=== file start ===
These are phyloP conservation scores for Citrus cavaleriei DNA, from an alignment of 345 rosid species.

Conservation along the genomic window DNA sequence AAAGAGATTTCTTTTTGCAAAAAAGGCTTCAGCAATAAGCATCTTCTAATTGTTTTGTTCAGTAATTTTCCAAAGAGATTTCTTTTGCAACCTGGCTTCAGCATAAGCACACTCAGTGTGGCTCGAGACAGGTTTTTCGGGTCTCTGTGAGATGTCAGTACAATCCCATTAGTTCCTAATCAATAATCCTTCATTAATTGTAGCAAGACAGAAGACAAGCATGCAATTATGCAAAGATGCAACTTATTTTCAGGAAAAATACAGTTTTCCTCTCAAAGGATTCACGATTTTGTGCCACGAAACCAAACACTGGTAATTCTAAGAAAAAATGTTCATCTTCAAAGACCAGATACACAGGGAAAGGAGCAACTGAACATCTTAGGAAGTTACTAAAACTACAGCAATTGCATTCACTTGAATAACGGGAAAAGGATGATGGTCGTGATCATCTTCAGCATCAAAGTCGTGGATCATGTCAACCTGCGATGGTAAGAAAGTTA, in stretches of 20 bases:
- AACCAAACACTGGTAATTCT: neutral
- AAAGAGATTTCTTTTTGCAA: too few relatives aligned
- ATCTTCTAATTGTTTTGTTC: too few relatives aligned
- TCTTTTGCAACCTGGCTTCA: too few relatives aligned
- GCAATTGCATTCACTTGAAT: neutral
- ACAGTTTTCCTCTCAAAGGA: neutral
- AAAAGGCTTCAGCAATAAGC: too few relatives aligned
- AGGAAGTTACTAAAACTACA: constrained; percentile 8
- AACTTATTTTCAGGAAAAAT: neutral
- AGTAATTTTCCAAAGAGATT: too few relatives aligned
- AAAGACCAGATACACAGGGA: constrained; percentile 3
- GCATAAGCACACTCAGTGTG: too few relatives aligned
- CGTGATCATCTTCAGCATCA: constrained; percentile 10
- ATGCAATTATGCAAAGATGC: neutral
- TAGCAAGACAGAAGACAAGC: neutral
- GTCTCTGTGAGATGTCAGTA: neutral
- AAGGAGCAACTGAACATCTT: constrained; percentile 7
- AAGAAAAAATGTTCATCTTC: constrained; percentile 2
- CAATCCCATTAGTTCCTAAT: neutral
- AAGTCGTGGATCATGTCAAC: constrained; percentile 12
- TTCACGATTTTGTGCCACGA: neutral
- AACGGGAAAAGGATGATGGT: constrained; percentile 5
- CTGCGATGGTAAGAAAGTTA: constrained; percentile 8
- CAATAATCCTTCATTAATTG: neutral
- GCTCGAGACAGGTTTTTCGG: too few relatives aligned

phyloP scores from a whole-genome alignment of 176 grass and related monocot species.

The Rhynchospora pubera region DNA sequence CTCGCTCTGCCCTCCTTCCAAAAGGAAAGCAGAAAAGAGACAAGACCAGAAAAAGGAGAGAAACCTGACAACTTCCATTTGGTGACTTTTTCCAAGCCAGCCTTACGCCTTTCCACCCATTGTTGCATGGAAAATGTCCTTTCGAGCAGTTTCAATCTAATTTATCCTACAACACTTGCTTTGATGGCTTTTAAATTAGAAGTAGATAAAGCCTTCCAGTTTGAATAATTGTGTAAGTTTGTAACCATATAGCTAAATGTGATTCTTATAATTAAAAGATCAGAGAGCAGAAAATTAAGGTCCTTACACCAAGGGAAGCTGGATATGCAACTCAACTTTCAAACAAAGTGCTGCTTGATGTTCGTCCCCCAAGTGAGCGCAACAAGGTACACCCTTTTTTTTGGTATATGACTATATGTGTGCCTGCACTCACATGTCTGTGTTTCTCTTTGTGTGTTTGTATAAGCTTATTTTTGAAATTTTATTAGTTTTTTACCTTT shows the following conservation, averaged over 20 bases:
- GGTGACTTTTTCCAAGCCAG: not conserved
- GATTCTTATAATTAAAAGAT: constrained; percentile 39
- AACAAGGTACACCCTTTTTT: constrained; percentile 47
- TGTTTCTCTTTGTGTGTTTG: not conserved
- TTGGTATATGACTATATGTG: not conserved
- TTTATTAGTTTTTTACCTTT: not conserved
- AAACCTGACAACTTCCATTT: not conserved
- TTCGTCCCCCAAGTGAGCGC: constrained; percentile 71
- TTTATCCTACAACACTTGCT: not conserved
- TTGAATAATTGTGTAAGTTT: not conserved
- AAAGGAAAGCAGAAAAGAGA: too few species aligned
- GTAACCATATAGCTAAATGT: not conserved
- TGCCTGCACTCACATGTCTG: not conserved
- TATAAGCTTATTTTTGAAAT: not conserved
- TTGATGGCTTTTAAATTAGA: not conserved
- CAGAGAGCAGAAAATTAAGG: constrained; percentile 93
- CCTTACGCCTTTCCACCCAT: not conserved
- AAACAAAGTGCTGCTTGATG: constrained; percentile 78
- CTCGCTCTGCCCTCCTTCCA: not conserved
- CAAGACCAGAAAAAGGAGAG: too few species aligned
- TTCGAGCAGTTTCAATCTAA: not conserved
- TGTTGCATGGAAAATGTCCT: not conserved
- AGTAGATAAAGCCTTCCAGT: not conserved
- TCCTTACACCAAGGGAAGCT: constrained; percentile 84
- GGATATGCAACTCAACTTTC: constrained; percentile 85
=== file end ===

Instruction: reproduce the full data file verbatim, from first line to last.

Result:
These are phyloP conservation scores for Citrus cavaleriei DNA, from an alignment of 345 rosid species.

Conservation along the genomic window DNA sequence AAAGAGATTTCTTTTTGCAAAAAAGGCTTCAGCAATAAGCATCTTCTAATTGTTTTGTTCAGTAATTTTCCAAAGAGATTTCTTTTGCAACCTGGCTTCAGCATAAGCACACTCAGTGTGGCTCGAGACAGGTTTTTCGGGTCTCTGTGAGATGTCAGTACAATCCCATTAGTTCCTAATCAATAATCCTTCATTAATTGTAGCAAGACAGAAGACAAGCATGCAATTATGCAAAGATGCAACTTATTTTCAGGAAAAATACAGTTTTCCTCTCAAAGGATTCACGATTTTGTGCCACGAAACCAAACACTGGTAATTCTAAGAAAAAATGTTCATCTTCAAAGACCAGATACACAGGGAAAGGAGCAACTGAACATCTTAGGAAGTTACTAAAACTACAGCAATTGCATTCACTTGAATAACGGGAAAAGGATGATGGTCGTGATCATCTTCAGCATCAAAGTCGTGGATCATGTCAACCTGCGATGGTAAGAAAGTTA, in stretches of 20 bases:
- AACCAAACACTGGTAATTCT: neutral
- AAAGAGATTTCTTTTTGCAA: too few relatives aligned
- ATCTTCTAATTGTTTTGTTC: too few relatives aligned
- TCTTTTGCAACCTGGCTTCA: too few relatives aligned
- GCAATTGCATTCACTTGAAT: neutral
- ACAGTTTTCCTCTCAAAGGA: neutral
- AAAAGGCTTCAGCAATAAGC: too few relatives aligned
- AGGAAGTTACTAAAACTACA: constrained; percentile 8
- AACTTATTTTCAGGAAAAAT: neutral
- AGTAATTTTCCAAAGAGATT: too few relatives aligned
- AAAGACCAGATACACAGGGA: constrained; percentile 3
- GCATAAGCACACTCAGTGTG: too few relatives aligned
- CGTGATCATCTTCAGCATCA: constrained; percentile 10
- ATGCAATTATGCAAAGATGC: neutral
- TAGCAAGACAGAAGACAAGC: neutral
- GTCTCTGTGAGATGTCAGTA: neutral
- AAGGAGCAACTGAACATCTT: constrained; percentile 7
- AAGAAAAAATGTTCATCTTC: constrained; percentile 2
- CAATCCCATTAGTTCCTAAT: neutral
- AAGTCGTGGATCATGTCAAC: constrained; percentile 12
- TTCACGATTTTGTGCCACGA: neutral
- AACGGGAAAAGGATGATGGT: constrained; percentile 5
- CTGCGATGGTAAGAAAGTTA: constrained; percentile 8
- CAATAATCCTTCATTAATTG: neutral
- GCTCGAGACAGGTTTTTCGG: too few relatives aligned

phyloP scores from a whole-genome alignment of 176 grass and related monocot species.

The Rhynchospora pubera region DNA sequence CTCGCTCTGCCCTCCTTCCAAAAGGAAAGCAGAAAAGAGACAAGACCAGAAAAAGGAGAGAAACCTGACAACTTCCATTTGGTGACTTTTTCCAAGCCAGCCTTACGCCTTTCCACCCATTGTTGCATGGAAAATGTCCTTTCGAGCAGTTTCAATCTAATTTATCCTACAACACTTGCTTTGATGGCTTTTAAATTAGAAGTAGATAAAGCCTTCCAGTTTGAATAATTGTGTAAGTTTGTAACCATATAGCTAAATGTGATTCTTATAATTAAAAGATCAGAGAGCAGAAAATTAAGGTCCTTACACCAAGGGAAGCTGGATATGCAACTCAACTTTCAAACAAAGTGCTGCTTGATGTTCGTCCCCCAAGTGAGCGCAACAAGGTACACCCTTTTTTTTGGTATATGACTATATGTGTGCCTGCACTCACATGTCTGTGTTTCTCTTTGTGTGTTTGTATAAGCTTATTTTTGAAATTTTATTAGTTTTTTACCTTT shows the following conservation, averaged over 20 bases:
- GGTGACTTTTTCCAAGCCAG: not conserved
- GATTCTTATAATTAAAAGAT: constrained; percentile 39
- AACAAGGTACACCCTTTTTT: constrained; percentile 47
- TGTTTCTCTTTGTGTGTTTG: not conserved
- TTGGTATATGACTATATGTG: not conserved
- TTTATTAGTTTTTTACCTTT: not conserved
- AAACCTGACAACTTCCATTT: not conserved
- TTCGTCCCCCAAGTGAGCGC: constrained; percentile 71
- TTTATCCTACAACACTTGCT: not conserved
- TTGAATAATTGTGTAAGTTT: not conserved
- AAAGGAAAGCAGAAAAGAGA: too few species aligned
- GTAACCATATAGCTAAATGT: not conserved
- TGCCTGCACTCACATGTCTG: not conserved
- TATAAGCTTATTTTTGAAAT: not conserved
- TTGATGGCTTTTAAATTAGA: not conserved
- CAGAGAGCAGAAAATTAAGG: constrained; percentile 93
- CCTTACGCCTTTCCACCCAT: not conserved
- AAACAAAGTGCTGCTTGATG: constrained; percentile 78
- CTCGCTCTGCCCTCCTTCCA: not conserved
- CAAGACCAGAAAAAGGAGAG: too few species aligned
- TTCGAGCAGTTTCAATCTAA: not conserved
- TGTTGCATGGAAAATGTCCT: not conserved
- AGTAGATAAAGCCTTCCAGT: not conserved
- TCCTTACACCAAGGGAAGCT: constrained; percentile 84
- GGATATGCAACTCAACTTTC: constrained; percentile 85